“You need to focus on small things throughout that year to get a better response.”

Mr Mitchell’s 2013 business plan focuses on growing his website especially its “backend” capabilities with the CRM in the back ground and creating and nurturing leads over the longer-term.

PM beats mental illness to launch own book

Source: Residential Property Manager

An award-winning property manager has opened up about his struggle with bipolar disorder and running a successful property management business in his new book, Bipolar: a path to acceptance.

Bernie Mitchell, managing director at Focus Property Management was diagnosed with bipolar disorder in 1998. At that time he said he was “unemployable”.

“For two and half years I lived off government benefits,” he told Residential Property Manager.

“I would bounce from job to job, I maybe thought I could be a cleaner or a pizza delivery man. I definitely didn’t think I would own my own business or write my own book.”

But with persistence, love from his family and a strong support team, Mr Mitchell went on to open his own business.

It was then he had the idea to write his experience down, hoping to raise awareness for other suffers of the mental illness.

“I wanted to educate and inspire people who were suffering like I was,” he said. “Everyone has a challenge, mine was bipolar but they come in all different shapes and sizes.”

On Thursday March 14 after 520 hours of writing, over 90 friends, family, clients and business colleagues of Mr Mitchell’s converged on his Sydney office for the launch of the book.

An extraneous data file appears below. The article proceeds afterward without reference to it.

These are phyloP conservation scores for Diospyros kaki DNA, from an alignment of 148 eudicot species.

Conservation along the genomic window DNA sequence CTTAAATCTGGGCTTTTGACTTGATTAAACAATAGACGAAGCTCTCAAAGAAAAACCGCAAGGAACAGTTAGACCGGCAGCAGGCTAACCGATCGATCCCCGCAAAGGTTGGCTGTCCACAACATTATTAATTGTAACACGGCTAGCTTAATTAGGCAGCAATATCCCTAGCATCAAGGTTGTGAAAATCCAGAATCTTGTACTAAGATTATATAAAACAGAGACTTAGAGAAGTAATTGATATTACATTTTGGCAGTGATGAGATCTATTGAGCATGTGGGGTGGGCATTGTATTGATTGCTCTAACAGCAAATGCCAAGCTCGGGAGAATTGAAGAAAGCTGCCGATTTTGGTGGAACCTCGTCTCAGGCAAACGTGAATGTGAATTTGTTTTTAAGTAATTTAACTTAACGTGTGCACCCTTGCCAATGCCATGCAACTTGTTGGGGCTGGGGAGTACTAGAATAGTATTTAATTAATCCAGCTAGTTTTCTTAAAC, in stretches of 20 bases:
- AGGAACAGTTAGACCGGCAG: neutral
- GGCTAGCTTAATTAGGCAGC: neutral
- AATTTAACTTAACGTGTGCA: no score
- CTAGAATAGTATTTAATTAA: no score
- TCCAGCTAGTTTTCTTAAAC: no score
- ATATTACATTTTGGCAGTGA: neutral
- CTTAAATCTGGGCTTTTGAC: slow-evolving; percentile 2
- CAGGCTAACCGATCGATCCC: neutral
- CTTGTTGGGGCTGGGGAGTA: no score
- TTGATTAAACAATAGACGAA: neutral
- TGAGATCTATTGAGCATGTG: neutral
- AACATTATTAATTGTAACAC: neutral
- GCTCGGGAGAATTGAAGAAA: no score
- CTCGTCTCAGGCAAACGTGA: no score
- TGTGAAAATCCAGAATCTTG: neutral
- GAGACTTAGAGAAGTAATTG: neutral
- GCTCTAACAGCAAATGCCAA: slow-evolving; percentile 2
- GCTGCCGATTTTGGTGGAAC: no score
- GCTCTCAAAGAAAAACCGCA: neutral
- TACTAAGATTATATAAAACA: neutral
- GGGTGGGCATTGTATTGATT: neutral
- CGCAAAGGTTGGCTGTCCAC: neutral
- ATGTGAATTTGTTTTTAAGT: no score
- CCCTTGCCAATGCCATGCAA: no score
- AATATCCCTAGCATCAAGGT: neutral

“It was a great night, with a great turnout,” he said. “The overall support was amazing.”

The book retails for $24.95. For more information visit Mr Mitchell’s website.

Just 1 in 10 real estate emails read: report

Source: Residential Property Manager

Only 10 per cent of emails sent by real estate agencies are read by consumers, according to a recent email intelligence report.

The 2013 Australia and New Zealand Email Intelligence Report prepared by Return Path benchmarked over 500 Australian brands in 24 industries. It found the real estate industry had one of the lowest engagement levels.

The study also found that email marketing continued to be a key struggle for Australian businesses, with 20 per cent of emails never reaching the target audience.

Two per cent of the missing emails went to spam while the other 18 per cent went missing or were blocked.

Digital marketing and communications agency Loop Media found similar results with its e-communication statistics. The data looked at the average unsubscription, open and bounce rates of their clients on the first point of communication.

Real estate had an unsubscription rate of 5.4 per cent, an open rate of 35 per cent, and a bounce rate of 22 per cent. This was in contrast with education which scored 1.6 per cent, 49 per cent and eight per cent respectively.

Loop Media director Ross Campbell told Residential Property Manager’s sister publication, Real Estate Business, the low scores for real estate were due to agencies not personalising their emails.

“They’re just sending generic communication and they’re not speaking to the person relevantly,” he said.

Mr Campbell said agencies could improve their email marketing if they employed a marketing professional or engaged a supplier.

“We are all so busy in our core businesses these days. Unless they’re prepared to take on a marketing person and invest in the technology to be able to do it, it will be very very hard.”

Focus Property Management managing director and licensee Bernie Mitchell said agencies needed to segment their audiences and to give them specific information that was useful.

“Our emails are very short, they’re straight to the point and they provide information that our clients want, it’s not some long fluffy newsletter,” he said.

“You’ve got to build trust and know that opening that email is not going to waste their time; it’s what they want. And if you breach that, it’s going to affect your open rates later on.”